Monday, May 28, 2012

Kicks: Day Three - Angry Birds

IMG_3342smHoly moley, what a long day. I’m about wiped, but Beth the Intrepid makes an entry about today! There is much to say, but I’ll just hit some highlights.

Our day began with a trip to the Old Chain of Rocks Bridge. It has been reopened to bikes and pedestrians for a little over a decade now, but when Shane and I came through in 2001, we got there when it was closed for the day. It was a pleasure to walk across it today and feel the breeze across the river—even at 9 am, it was hot and humid—and look out at the Mississippi. The bridge has a 22 degree angle, and I’m not sure how many bridges have such a thing. It’s a unique bridge, and I was very glad to get to walk the mile over to Missouri and then walk a mile back. (That was my exercise for the day!)

IMG_3345smI’m afraid that some were not as happy as I was that I was walking across the bridge. Ken and I were accosted by two very pissed off ospreys. It’s obvious that they were nesting, because one of them (I’d guess the male) was hollering at us from up in the beams, and then started dive-bombing us. It was actually a little frightening! I thought of our friend Sheria, who really does not like birds, and about how awful that would be for her. Heck, I LOVE birds, and I was a little freaked out!

Speaking of bridges…Shane, we crossed over the Mississippi on the McKinley Bridge! They obviously put about a zillion dollars into that thing, because when Shane and I crossed over, it was one of the scariest bridge experiences I’ve ever had. There were outer metal lanes—rickety and rusty metal lanes—hanging off of the sides, and that is what we drove on. There were minimal guard rails, and I recall looking out over the side and thinking “Holy shit!” It’s much more structurally sound now, the dangling metal outer lanes are gone, as are the toll booths. I’m honestly amazed that they refurbished the bridge rather than tearing it down. It was super scary when we went across in 2001!

IMG_3363smI was very impressed by the display at Route 66 State Park. They had some great stuff, including a nice little collection of Coral Court memorabilia. We had just driven by the site where the Coral Court stood, and got a couple of pictures by the original stone pillars that bordered the motel grounds. I got similar pictures in 2001, but was happy to see that those pillars are still there. As I think about it, isn’t it odd that there is a group of us who knows what those pillars are and why they are there? How many people in that neighborhood of St. Louis walk by them every day and don’t give them another thought? And here I am practically worshipping at them, asking Ken to take my picture by one. Seeking out stone pillars in St. Louis. Go figure.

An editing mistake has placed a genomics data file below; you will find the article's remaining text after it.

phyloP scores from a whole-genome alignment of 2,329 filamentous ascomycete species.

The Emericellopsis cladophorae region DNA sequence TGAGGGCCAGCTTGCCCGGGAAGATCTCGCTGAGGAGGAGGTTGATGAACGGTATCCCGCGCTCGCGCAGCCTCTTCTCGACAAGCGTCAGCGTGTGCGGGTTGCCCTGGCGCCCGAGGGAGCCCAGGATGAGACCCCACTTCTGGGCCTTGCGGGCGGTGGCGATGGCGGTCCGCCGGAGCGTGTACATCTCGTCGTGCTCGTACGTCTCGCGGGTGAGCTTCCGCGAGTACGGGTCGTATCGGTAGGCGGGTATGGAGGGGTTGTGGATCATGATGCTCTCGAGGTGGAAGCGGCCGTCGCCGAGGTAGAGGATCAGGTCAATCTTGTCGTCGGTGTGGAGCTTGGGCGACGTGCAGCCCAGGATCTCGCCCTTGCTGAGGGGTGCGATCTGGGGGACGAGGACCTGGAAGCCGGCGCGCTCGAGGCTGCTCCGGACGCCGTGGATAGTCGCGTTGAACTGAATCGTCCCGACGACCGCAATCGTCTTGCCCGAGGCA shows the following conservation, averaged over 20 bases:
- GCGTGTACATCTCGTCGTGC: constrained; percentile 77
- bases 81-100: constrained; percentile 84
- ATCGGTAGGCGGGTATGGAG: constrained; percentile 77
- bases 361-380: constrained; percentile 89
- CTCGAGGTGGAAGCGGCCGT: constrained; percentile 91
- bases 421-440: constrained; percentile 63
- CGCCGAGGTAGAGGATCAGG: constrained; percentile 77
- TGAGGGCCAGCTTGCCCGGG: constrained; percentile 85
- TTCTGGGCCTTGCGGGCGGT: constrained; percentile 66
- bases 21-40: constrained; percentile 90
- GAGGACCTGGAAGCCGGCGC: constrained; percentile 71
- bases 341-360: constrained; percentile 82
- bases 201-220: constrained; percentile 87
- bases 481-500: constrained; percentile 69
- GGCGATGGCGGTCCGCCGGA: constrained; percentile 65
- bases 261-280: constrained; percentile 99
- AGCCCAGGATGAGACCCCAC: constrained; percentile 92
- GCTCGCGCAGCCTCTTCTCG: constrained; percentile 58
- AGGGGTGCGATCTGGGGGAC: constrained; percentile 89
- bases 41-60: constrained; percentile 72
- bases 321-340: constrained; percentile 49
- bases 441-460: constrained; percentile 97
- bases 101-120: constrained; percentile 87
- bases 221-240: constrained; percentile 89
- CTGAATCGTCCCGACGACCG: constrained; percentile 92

IMG_3399smOne of our other goals was to visit Meramec Caverns. It’s one of those places that is engraved upon your mind if you did any traveling with your parents when you were a kid. You’d see signs everywhere, like Ruby Falls and Rock City in Tennessee. I was pleasantly surprised to find out that this is actually a pretty damn cool place to visit, and the caverns are amazing! I don’t think I’d been to a cave since I was a kid and we went to ones in southern Indiana. From what I’ve read, the whole Jesse James Hideout thing is a little dubious, but there is no denying that nature is always more impressive than outlaws. One formation is estimated to be 75 million years old. In your face, Jesse James!

And if we’re doing Route 66, a stop at John’s Modern Cabins is a necessity…if only because the place is really beginning to collapse. At least a couple of cabins are down since we first stopped there in (I think) 2005. I was very sad to see that a branch has bent over the arrow on the sign. Will anyone try to save this sign? Or is it destined to become an archaeological artifact?

IMG_3429smAnother highlight for me today was the Devil’s Elbow area of Route 66 in Missouri. Shane and I didn’t come this far, so this is new to me. It’s amazing to see this four lane stretch of 66 wend its way through the bluffs. I’ve seen this on postcards, and now I’m seeing it for real. Unfortunately, I badly underestimated our travel time and how much time we’d spend at the other things, so we didn’t get to the fabulous Munger Moss Motel until about 9 pm. Even then, we had to get off of Route 66 after Devil’s Elbow and hit the Interstate to make some time. Ken is kind and understanding enough to be okay with heading back the other way tomorrow to pick up where we left off. Our day is a light one tomorrow as we head about 50 miles into Springfield, so doubling back will work out okay. I really don’t want to miss this stretch of it, because I think it is some of the most gorgeous scenery I’ve seen along Route 66 so far. When you’re driving the image on a postcard, you know you’re doing something right!



  1. An action packed day, now time to sign off and get some zzz's for another day tomorrow (today).

  2. How sad that more of those cool things aren't being preserved. My mother used to always want to get my Dad to drive on Highway 90, The Old Spanish Trail, when we were kids, but usually we were in a big hurry and drove on Interstate 10 to save time. I wonder what kind of cool stuff we missed by not taking the old road?


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